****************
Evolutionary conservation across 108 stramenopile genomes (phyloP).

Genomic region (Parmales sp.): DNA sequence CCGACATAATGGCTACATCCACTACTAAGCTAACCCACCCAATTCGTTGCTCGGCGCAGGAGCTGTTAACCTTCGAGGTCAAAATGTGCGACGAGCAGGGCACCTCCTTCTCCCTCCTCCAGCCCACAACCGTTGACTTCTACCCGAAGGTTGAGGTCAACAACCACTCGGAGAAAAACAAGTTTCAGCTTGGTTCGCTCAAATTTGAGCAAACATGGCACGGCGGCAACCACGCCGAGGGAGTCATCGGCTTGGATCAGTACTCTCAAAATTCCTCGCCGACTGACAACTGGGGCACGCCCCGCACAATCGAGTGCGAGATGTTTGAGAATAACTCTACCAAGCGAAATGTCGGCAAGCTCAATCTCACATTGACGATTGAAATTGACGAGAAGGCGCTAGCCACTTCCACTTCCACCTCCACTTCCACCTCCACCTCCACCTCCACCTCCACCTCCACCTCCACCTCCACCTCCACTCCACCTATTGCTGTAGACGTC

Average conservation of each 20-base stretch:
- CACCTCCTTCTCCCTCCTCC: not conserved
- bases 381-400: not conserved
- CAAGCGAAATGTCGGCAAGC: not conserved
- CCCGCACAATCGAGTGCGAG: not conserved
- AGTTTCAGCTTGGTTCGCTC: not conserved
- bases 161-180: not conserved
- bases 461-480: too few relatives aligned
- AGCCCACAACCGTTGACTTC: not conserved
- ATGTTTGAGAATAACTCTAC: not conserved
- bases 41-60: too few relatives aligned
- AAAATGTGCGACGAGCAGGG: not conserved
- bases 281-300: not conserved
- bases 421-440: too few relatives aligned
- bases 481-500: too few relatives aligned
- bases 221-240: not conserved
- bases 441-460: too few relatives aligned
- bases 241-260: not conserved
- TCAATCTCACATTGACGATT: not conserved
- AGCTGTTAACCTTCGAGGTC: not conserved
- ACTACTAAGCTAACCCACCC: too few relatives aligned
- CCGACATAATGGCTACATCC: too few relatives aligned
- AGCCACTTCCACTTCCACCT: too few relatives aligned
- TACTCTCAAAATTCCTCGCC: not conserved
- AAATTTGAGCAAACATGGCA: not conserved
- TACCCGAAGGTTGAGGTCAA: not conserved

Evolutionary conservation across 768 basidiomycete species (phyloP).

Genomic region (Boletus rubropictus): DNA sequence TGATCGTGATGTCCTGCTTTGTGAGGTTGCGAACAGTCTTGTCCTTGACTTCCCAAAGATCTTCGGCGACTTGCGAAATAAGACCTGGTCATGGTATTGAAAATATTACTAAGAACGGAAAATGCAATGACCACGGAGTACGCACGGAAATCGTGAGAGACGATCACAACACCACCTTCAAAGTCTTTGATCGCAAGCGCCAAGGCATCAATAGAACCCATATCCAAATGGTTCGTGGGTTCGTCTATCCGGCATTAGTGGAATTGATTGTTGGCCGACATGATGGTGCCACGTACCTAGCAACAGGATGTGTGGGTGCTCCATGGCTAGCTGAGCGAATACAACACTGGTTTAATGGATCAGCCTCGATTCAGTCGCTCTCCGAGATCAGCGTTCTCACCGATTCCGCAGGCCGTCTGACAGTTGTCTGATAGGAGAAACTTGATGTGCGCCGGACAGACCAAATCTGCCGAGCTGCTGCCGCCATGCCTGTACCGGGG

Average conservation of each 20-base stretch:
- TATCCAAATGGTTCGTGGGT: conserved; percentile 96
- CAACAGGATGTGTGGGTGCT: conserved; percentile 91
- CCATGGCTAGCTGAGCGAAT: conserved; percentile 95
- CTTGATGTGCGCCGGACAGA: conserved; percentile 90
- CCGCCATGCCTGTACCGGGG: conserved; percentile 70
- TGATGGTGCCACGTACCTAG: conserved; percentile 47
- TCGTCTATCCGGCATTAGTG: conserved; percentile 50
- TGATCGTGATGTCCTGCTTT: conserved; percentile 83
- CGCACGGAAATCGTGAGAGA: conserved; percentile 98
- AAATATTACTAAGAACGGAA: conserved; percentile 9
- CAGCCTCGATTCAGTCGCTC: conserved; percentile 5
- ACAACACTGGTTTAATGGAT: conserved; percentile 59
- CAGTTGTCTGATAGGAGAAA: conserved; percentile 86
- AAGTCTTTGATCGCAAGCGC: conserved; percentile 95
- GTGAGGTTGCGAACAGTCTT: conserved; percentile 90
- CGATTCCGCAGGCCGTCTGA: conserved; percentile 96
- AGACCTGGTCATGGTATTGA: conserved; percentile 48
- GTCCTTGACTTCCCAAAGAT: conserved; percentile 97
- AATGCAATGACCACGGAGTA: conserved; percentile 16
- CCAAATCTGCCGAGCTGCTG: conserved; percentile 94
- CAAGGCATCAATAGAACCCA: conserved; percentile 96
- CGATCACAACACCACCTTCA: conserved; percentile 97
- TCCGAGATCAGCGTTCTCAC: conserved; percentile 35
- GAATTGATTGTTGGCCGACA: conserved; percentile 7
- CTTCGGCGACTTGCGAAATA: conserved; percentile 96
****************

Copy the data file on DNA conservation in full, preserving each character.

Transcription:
Evolutionary conservation across 108 stramenopile genomes (phyloP).

Genomic region (Parmales sp.): DNA sequence CCGACATAATGGCTACATCCACTACTAAGCTAACCCACCCAATTCGTTGCTCGGCGCAGGAGCTGTTAACCTTCGAGGTCAAAATGTGCGACGAGCAGGGCACCTCCTTCTCCCTCCTCCAGCCCACAACCGTTGACTTCTACCCGAAGGTTGAGGTCAACAACCACTCGGAGAAAAACAAGTTTCAGCTTGGTTCGCTCAAATTTGAGCAAACATGGCACGGCGGCAACCACGCCGAGGGAGTCATCGGCTTGGATCAGTACTCTCAAAATTCCTCGCCGACTGACAACTGGGGCACGCCCCGCACAATCGAGTGCGAGATGTTTGAGAATAACTCTACCAAGCGAAATGTCGGCAAGCTCAATCTCACATTGACGATTGAAATTGACGAGAAGGCGCTAGCCACTTCCACTTCCACCTCCACTTCCACCTCCACCTCCACCTCCACCTCCACCTCCACCTCCACCTCCACCTCCACTCCACCTATTGCTGTAGACGTC

Average conservation of each 20-base stretch:
- CACCTCCTTCTCCCTCCTCC: not conserved
- bases 381-400: not conserved
- CAAGCGAAATGTCGGCAAGC: not conserved
- CCCGCACAATCGAGTGCGAG: not conserved
- AGTTTCAGCTTGGTTCGCTC: not conserved
- bases 161-180: not conserved
- bases 461-480: too few relatives aligned
- AGCCCACAACCGTTGACTTC: not conserved
- ATGTTTGAGAATAACTCTAC: not conserved
- bases 41-60: too few relatives aligned
- AAAATGTGCGACGAGCAGGG: not conserved
- bases 281-300: not conserved
- bases 421-440: too few relatives aligned
- bases 481-500: too few relatives aligned
- bases 221-240: not conserved
- bases 441-460: too few relatives aligned
- bases 241-260: not conserved
- TCAATCTCACATTGACGATT: not conserved
- AGCTGTTAACCTTCGAGGTC: not conserved
- ACTACTAAGCTAACCCACCC: too few relatives aligned
- CCGACATAATGGCTACATCC: too few relatives aligned
- AGCCACTTCCACTTCCACCT: too few relatives aligned
- TACTCTCAAAATTCCTCGCC: not conserved
- AAATTTGAGCAAACATGGCA: not conserved
- TACCCGAAGGTTGAGGTCAA: not conserved

Evolutionary conservation across 768 basidiomycete species (phyloP).

Genomic region (Boletus rubropictus): DNA sequence TGATCGTGATGTCCTGCTTTGTGAGGTTGCGAACAGTCTTGTCCTTGACTTCCCAAAGATCTTCGGCGACTTGCGAAATAAGACCTGGTCATGGTATTGAAAATATTACTAAGAACGGAAAATGCAATGACCACGGAGTACGCACGGAAATCGTGAGAGACGATCACAACACCACCTTCAAAGTCTTTGATCGCAAGCGCCAAGGCATCAATAGAACCCATATCCAAATGGTTCGTGGGTTCGTCTATCCGGCATTAGTGGAATTGATTGTTGGCCGACATGATGGTGCCACGTACCTAGCAACAGGATGTGTGGGTGCTCCATGGCTAGCTGAGCGAATACAACACTGGTTTAATGGATCAGCCTCGATTCAGTCGCTCTCCGAGATCAGCGTTCTCACCGATTCCGCAGGCCGTCTGACAGTTGTCTGATAGGAGAAACTTGATGTGCGCCGGACAGACCAAATCTGCCGAGCTGCTGCCGCCATGCCTGTACCGGGG

Average conservation of each 20-base stretch:
- TATCCAAATGGTTCGTGGGT: conserved; percentile 96
- CAACAGGATGTGTGGGTGCT: conserved; percentile 91
- CCATGGCTAGCTGAGCGAAT: conserved; percentile 95
- CTTGATGTGCGCCGGACAGA: conserved; percentile 90
- CCGCCATGCCTGTACCGGGG: conserved; percentile 70
- TGATGGTGCCACGTACCTAG: conserved; percentile 47
- TCGTCTATCCGGCATTAGTG: conserved; percentile 50
- TGATCGTGATGTCCTGCTTT: conserved; percentile 83
- CGCACGGAAATCGTGAGAGA: conserved; percentile 98
- AAATATTACTAAGAACGGAA: conserved; percentile 9
- CAGCCTCGATTCAGTCGCTC: conserved; percentile 5
- ACAACACTGGTTTAATGGAT: conserved; percentile 59
- CAGTTGTCTGATAGGAGAAA: conserved; percentile 86
- AAGTCTTTGATCGCAAGCGC: conserved; percentile 95
- GTGAGGTTGCGAACAGTCTT: conserved; percentile 90
- CGATTCCGCAGGCCGTCTGA: conserved; percentile 96
- AGACCTGGTCATGGTATTGA: conserved; percentile 48
- GTCCTTGACTTCCCAAAGAT: conserved; percentile 97
- AATGCAATGACCACGGAGTA: conserved; percentile 16
- CCAAATCTGCCGAGCTGCTG: conserved; percentile 94
- CAAGGCATCAATAGAACCCA: conserved; percentile 96
- CGATCACAACACCACCTTCA: conserved; percentile 97
- TCCGAGATCAGCGTTCTCAC: conserved; percentile 35
- GAATTGATTGTTGGCCGACA: conserved; percentile 7
- CTTCGGCGACTTGCGAAATA: conserved; percentile 96